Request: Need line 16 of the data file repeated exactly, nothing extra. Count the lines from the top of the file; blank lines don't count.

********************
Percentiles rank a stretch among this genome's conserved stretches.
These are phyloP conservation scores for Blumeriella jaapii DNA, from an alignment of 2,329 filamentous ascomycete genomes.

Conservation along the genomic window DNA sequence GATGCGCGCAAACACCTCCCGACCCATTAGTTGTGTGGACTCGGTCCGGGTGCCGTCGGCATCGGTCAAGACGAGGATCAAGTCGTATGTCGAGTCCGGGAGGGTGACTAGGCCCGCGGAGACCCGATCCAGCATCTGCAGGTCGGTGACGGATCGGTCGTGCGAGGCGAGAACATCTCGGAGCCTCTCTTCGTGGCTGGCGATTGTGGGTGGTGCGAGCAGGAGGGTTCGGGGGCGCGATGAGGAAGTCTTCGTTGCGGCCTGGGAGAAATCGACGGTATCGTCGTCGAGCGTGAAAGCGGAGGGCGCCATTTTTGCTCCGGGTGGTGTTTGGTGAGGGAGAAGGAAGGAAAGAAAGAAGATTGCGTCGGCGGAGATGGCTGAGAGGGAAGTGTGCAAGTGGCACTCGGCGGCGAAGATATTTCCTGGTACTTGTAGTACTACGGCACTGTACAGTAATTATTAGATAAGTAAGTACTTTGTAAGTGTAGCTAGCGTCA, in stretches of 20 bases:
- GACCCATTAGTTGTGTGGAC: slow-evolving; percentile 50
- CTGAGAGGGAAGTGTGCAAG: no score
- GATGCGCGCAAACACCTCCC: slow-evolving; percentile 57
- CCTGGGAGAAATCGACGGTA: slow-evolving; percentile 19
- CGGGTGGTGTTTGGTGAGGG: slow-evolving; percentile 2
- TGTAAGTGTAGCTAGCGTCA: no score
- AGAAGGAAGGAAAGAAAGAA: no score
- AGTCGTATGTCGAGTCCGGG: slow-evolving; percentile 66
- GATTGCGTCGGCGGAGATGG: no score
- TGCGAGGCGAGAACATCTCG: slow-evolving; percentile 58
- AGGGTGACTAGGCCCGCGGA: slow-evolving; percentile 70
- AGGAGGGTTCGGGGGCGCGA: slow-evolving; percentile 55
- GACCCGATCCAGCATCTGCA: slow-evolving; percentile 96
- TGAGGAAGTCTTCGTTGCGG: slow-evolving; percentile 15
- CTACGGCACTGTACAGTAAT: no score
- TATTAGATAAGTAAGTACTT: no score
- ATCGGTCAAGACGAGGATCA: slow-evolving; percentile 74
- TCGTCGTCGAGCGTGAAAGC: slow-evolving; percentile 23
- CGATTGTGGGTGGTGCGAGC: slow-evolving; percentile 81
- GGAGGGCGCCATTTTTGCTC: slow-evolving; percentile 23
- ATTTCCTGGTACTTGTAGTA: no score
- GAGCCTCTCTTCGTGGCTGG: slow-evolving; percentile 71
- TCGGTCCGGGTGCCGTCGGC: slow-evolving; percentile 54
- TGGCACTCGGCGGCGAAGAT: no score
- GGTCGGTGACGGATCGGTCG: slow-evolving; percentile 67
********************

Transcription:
- GACCCGATCCAGCATCTGCA: slow-evolving; percentile 96